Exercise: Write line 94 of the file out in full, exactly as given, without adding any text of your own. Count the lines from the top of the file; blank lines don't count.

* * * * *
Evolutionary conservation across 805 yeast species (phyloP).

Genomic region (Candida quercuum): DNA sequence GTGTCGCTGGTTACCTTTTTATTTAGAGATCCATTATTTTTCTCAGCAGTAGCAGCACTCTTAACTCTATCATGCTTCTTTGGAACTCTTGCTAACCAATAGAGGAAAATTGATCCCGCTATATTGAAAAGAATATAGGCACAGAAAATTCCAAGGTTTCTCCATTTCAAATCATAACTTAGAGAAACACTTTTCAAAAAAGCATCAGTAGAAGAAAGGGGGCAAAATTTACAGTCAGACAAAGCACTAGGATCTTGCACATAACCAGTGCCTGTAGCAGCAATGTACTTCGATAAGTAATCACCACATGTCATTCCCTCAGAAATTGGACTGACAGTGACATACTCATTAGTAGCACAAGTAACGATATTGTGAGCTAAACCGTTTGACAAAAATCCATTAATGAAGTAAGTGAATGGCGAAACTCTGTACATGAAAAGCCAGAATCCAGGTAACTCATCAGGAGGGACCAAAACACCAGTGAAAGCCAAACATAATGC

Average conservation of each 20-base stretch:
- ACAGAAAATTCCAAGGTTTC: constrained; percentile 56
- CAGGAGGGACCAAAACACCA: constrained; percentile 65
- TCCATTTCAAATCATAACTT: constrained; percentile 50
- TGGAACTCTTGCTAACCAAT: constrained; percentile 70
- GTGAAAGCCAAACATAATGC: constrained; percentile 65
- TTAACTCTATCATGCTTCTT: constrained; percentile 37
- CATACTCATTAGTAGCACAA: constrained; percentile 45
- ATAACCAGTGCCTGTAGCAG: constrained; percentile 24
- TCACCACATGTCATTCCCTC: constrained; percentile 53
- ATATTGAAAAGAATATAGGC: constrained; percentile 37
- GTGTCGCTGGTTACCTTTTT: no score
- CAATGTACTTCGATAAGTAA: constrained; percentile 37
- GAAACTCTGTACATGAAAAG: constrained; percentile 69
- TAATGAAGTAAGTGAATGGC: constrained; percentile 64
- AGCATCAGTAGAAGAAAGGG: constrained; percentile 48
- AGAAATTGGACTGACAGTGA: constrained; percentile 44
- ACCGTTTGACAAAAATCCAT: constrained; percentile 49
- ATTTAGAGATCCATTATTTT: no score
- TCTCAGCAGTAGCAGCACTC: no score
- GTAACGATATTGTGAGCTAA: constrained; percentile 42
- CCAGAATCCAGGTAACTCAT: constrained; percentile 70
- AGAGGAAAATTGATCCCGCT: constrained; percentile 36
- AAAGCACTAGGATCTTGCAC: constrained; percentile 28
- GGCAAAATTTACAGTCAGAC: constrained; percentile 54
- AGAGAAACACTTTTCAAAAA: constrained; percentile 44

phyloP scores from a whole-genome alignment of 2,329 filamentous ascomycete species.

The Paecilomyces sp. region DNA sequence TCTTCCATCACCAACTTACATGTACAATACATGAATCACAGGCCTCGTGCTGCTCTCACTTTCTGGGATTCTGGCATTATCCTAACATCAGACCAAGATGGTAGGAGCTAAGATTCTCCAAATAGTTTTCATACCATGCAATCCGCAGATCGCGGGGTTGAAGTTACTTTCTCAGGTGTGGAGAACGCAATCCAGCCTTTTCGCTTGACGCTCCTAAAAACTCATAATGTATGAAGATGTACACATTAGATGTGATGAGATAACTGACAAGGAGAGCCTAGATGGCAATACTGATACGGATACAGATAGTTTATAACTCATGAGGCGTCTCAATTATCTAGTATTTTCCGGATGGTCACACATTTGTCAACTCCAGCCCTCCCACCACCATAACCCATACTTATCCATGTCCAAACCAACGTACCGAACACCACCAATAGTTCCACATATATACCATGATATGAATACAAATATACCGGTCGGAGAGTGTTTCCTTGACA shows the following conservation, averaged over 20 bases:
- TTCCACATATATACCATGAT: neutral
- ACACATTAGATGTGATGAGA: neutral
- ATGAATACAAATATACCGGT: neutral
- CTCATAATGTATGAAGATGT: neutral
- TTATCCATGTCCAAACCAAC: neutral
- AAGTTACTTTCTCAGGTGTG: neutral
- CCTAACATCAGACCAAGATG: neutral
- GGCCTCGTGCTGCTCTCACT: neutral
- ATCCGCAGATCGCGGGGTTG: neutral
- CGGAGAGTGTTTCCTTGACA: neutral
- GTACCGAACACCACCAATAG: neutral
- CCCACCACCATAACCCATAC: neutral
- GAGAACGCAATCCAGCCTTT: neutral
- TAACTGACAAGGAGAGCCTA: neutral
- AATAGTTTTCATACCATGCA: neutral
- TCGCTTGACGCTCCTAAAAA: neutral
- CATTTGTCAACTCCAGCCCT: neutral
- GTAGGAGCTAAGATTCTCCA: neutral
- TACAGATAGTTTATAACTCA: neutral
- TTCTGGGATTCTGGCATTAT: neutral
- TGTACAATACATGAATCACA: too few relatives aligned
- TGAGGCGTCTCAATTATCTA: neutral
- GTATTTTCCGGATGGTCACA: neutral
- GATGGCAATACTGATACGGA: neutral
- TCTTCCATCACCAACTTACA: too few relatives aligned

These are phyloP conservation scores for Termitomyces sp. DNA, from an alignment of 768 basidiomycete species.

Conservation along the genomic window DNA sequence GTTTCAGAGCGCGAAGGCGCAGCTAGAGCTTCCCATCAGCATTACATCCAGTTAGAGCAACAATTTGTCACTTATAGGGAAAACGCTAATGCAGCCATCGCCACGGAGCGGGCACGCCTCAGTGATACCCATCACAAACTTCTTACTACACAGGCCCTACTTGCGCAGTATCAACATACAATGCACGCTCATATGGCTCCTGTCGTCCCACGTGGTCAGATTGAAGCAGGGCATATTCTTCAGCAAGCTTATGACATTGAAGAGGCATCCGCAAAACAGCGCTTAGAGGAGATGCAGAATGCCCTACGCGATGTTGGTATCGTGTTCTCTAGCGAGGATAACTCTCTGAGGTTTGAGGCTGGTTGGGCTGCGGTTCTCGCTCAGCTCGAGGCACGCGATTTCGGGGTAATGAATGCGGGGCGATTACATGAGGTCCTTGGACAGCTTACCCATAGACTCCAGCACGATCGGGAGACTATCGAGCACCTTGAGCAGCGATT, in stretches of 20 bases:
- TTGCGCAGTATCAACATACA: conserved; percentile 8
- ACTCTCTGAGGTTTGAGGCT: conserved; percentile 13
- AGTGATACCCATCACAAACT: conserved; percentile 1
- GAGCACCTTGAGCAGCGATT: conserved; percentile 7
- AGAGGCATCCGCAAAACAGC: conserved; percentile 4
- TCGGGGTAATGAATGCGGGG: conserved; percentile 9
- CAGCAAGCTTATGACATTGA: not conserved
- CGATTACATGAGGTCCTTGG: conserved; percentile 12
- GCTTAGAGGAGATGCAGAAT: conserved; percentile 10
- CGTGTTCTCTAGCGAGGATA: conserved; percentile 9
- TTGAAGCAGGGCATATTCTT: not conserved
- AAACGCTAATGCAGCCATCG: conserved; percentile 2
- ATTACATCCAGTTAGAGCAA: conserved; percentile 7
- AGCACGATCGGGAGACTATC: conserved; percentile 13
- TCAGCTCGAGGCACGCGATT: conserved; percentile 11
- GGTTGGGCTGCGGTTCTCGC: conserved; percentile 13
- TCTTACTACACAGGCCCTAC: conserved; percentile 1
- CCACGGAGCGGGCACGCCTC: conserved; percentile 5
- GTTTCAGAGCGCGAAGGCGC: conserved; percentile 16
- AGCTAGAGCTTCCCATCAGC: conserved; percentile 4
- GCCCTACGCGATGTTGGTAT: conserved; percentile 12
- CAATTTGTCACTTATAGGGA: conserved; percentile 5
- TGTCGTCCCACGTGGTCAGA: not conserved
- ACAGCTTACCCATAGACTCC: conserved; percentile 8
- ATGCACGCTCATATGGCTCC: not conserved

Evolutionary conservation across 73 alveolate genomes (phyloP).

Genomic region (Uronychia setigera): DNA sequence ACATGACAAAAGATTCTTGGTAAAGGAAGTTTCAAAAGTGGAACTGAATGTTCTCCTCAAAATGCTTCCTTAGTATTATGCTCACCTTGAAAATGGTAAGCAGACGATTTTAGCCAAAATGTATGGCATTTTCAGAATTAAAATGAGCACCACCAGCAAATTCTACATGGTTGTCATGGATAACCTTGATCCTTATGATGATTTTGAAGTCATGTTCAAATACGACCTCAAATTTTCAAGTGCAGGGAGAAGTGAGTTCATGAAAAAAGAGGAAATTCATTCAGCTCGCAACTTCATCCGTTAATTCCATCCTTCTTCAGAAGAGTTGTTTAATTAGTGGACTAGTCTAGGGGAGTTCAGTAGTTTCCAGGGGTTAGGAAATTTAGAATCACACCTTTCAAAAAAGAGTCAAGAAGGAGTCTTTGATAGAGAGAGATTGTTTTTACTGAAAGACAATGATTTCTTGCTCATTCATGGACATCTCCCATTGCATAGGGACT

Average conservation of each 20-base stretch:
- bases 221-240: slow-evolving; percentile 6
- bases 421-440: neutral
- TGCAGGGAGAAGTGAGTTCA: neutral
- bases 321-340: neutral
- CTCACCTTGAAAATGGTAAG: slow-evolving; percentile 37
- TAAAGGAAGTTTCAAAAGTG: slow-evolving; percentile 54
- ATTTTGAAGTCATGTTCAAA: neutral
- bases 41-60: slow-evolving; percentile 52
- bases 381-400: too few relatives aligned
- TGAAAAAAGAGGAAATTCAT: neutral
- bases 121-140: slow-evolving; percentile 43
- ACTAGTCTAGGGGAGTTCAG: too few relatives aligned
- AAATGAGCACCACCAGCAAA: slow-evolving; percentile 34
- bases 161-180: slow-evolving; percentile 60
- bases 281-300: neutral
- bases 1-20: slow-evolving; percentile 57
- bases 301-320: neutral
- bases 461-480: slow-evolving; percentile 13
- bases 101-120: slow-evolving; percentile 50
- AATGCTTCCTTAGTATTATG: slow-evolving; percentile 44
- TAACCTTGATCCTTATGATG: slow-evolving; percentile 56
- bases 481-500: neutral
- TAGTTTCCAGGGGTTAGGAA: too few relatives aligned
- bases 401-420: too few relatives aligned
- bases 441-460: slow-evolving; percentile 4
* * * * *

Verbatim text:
- bases 381-400: too few relatives aligned